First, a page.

Log in

No account? Create an account
24 March 2013 @ 05:09 pm
a random complaint  
Sometimes I feel like the summaries for every literary novel I read run like this: potentially interesting setting - quirky damaged characters - but then the moment of searing tragedy that changes everything and threatens to tear their precarious existence apart. Which, you know, I don't particularly have any interest in reading. I get partway through these summaries, every time, and hit the tragedy and abruptly lose interest.

Where are all the stories about quirky damaged characters in interesting settings who manage to achieve some hard-won happiness? I know they're out there - but I don't think the world of literary fiction is where I'll find them.
litlover12 on March 24th, 2013 09:02 pm (UTC)
That's a very good question!

Maybe Marilynne Robinson's "Gilead" would qualify? But it's been a while since I read it, so I'm a little hazy on the details.
tempestsarekindtempestsarekind on March 25th, 2013 12:09 am (UTC)
I'll look into it - thanks!
Neaneadods on March 24th, 2013 09:38 pm (UTC)
Mr. Penumbra's 24-Hour Bookstore has plenty of quirk and zero searing tragedy.
tempestsarekindtempestsarekind on March 25th, 2013 12:14 am (UTC)
Thanks for the suggestion!
(Deleted comment)
litlover12 on March 24th, 2013 10:31 pm (UTC)
I love the idea of a story that's fundamentally kind. I know just what you mean. Some stories have a real mean streak -- we could use a few more of the other kind!
tempestsarekind: don't get clever in latin! [donna]tempestsarekind on March 25th, 2013 12:19 am (UTC)
Ha - Gillian Bradshaw is one of my favorites! I haven't read her last few (which is kind of shocking, as they're set in the Interregnum, I think), but I love The Beacon at Alexandria, and Island of Ghosts, and Cleopatra's Heir... (I actually just reread the latter in February! It is fully responsible for my wanting to cry whenever I hear about the deaths of Cleopatra's children.)

Thank you for the other recommendations; I'll have to look into them!

Edited at 2013-03-25 12:26 am (UTC)
(Deleted comment)
tempestsarekind: very few dates in this historytempestsarekind on March 25th, 2013 10:18 pm (UTC)
Well, I am always up for talking about books I love. :) And I do love The Bearkeeper's Daughter, too. I actually got to see the mosaics of Theodora and Justinian in Ravenna once, and I really could not make myself separate the experience from the book! (I would be such a bad historian...)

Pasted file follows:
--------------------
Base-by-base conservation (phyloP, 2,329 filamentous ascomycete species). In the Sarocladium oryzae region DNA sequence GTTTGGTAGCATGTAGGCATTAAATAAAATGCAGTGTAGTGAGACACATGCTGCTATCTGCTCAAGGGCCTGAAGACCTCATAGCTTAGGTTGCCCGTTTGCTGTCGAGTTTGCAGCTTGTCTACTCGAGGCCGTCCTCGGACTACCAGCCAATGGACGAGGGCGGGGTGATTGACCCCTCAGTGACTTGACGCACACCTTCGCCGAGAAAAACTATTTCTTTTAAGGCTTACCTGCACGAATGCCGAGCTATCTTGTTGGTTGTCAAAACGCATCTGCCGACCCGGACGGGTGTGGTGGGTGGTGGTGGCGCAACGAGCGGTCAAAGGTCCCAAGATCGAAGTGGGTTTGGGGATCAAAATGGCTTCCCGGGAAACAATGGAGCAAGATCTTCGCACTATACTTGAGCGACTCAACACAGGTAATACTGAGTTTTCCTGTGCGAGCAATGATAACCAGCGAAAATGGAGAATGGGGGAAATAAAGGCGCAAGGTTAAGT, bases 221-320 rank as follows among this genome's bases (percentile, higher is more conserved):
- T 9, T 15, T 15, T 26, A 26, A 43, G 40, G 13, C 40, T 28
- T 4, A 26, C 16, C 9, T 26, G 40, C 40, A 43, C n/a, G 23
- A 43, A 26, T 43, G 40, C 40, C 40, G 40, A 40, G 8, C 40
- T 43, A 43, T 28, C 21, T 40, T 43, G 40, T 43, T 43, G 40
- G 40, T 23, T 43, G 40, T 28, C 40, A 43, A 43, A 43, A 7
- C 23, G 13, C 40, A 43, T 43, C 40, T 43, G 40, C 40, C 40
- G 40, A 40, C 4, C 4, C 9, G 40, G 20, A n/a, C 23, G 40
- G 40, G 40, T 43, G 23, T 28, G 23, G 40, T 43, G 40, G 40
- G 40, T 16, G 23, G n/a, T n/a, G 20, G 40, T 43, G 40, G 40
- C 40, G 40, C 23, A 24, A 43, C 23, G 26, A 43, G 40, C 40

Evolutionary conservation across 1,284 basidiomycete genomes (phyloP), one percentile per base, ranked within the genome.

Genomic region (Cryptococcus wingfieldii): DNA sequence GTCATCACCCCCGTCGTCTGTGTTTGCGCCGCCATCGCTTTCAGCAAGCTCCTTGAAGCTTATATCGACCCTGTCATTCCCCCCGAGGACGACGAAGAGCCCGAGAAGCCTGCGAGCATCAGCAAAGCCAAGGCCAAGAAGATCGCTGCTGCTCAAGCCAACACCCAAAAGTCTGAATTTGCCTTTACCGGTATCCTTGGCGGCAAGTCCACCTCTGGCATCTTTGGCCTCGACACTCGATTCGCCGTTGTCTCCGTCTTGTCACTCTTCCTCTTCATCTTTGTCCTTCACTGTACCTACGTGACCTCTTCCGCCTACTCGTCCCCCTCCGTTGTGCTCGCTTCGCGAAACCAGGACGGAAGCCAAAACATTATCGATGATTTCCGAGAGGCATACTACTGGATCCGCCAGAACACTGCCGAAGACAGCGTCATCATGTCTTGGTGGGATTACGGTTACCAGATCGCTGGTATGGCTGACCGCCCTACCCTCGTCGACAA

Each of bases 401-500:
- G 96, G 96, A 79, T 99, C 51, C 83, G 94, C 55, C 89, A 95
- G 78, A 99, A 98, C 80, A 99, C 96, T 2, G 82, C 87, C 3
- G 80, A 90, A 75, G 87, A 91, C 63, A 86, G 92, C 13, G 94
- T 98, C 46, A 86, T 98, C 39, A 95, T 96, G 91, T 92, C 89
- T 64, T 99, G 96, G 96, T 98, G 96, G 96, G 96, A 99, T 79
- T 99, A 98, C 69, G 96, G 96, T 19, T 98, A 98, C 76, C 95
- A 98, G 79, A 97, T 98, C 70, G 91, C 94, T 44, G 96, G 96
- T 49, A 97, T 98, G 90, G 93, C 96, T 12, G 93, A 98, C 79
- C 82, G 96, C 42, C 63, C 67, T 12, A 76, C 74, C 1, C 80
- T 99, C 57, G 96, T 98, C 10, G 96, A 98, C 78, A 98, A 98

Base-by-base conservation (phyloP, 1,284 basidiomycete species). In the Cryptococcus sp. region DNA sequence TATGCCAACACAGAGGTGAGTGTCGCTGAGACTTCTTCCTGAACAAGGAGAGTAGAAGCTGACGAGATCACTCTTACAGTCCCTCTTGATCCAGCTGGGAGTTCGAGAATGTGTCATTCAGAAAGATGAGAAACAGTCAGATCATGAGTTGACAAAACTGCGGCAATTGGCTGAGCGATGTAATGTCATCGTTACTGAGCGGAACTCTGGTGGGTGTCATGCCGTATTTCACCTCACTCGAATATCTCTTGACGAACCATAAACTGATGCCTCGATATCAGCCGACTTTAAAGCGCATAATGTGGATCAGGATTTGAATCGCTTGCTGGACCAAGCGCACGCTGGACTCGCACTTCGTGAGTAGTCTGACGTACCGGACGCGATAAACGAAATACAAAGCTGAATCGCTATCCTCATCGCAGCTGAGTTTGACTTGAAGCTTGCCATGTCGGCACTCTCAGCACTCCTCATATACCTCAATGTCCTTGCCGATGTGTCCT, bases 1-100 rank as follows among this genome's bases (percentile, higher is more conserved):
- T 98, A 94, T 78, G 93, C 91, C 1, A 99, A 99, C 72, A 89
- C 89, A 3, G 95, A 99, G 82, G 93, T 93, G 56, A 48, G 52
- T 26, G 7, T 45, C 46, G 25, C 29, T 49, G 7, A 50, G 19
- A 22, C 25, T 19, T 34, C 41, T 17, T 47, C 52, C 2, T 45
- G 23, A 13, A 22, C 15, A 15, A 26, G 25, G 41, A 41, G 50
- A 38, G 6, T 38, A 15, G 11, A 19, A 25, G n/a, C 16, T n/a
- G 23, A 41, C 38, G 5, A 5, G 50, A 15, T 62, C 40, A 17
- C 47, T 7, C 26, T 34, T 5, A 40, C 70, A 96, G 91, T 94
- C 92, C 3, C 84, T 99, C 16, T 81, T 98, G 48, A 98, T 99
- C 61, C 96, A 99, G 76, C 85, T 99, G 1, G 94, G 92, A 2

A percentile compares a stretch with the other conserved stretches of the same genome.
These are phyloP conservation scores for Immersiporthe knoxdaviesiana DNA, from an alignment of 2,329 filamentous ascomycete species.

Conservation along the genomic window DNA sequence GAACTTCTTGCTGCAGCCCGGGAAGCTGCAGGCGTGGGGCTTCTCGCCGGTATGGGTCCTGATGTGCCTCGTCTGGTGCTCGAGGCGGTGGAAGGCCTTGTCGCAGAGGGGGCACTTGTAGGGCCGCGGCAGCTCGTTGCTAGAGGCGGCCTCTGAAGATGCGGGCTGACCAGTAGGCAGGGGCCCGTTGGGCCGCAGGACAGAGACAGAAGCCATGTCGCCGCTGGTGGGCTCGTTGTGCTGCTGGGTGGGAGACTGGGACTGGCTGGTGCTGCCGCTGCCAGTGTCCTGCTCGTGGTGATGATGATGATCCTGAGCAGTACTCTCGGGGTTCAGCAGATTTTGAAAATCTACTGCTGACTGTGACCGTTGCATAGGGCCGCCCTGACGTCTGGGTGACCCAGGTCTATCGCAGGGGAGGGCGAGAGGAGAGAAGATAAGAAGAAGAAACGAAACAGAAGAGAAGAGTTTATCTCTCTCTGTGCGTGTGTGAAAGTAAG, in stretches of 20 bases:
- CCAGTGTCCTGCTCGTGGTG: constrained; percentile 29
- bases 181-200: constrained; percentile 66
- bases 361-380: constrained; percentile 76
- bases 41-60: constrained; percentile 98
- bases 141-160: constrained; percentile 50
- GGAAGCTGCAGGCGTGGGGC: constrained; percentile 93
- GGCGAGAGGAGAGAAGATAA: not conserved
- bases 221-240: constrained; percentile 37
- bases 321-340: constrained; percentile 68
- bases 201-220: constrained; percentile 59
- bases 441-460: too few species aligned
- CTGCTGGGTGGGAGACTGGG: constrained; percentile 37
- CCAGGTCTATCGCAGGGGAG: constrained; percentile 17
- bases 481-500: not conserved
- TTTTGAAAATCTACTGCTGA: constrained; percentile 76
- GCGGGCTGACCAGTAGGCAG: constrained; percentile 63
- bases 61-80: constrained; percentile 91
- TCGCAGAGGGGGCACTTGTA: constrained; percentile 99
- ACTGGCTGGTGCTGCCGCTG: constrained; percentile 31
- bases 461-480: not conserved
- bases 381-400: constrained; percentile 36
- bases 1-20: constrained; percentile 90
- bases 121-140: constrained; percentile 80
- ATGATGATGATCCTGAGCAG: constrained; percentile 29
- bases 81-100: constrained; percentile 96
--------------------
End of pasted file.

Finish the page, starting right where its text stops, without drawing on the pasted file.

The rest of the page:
And yes, it *is* sad! That's part of why I love Cleopatra's Heir as much as I do: the idea that somehow one of the boys survived. (It occurs to me now that this is pretty much *exactly* the same as my high-school obsession with the Romanovs. Sometimes I am very, very slow on the uptake. It's not that I believed in Anna Anderson, but I understand why people would.)
(Deleted comment)
tempestsarekind: don't get clever in latin! [donna]tempestsarekind on March 28th, 2013 04:50 am (UTC)
It was back before I started grad school: a friend had relatives in Italy, so we went on a "we still qualify for youth tickets" trip in Italy and London. The mosaics in Ravenna were stunning, but the town...well, for one thing, we stayed at a hostel called the Ostello Dante, and they wouldn't open the gate to let us leave in the morning. Many jokes were made. :)

Yes, that's true. The first time I went to the Globe, I kept remembering all the novels I'd read that took place there!
La Reine Noire: Victorian Fanlareinenoire on March 25th, 2013 12:09 am (UTC)
Have you ever read Eva Ibbotson? She writes YA historical fiction and her books were both incredibly well-written and had perfectly believable happy endings--the kind where it all actually turns out to be a silly misunderstanding. A Company of Swans is my favourite, but I am a ballet fangirl and therefore not impartial.
tempestsarekind: regency house party [s&s]tempestsarekind on March 25th, 2013 12:22 am (UTC)
Oddly enough, I haven't - I keep meaning to, though! I never know where I ought to start with new (to me) authors, and I wind up putting an absurd amount of pressure on the choice.
La Reine Noire: Austen - Venting Spleenlareinenoire on March 25th, 2013 01:00 am (UTC)
If my books weren't all packed, I'd offer to give you my copy when I see you later this week, but I have no clue which box it's in. It really is a wonderfully comforting book, though. I first read it when I was in a pretty bad place two years ago and it just calmed me down.
tempestsarekindtempestsarekind on March 25th, 2013 01:25 am (UTC)
Hee, no worries! I know the public library has a lot of her books. And I am in a sort of escapist mood...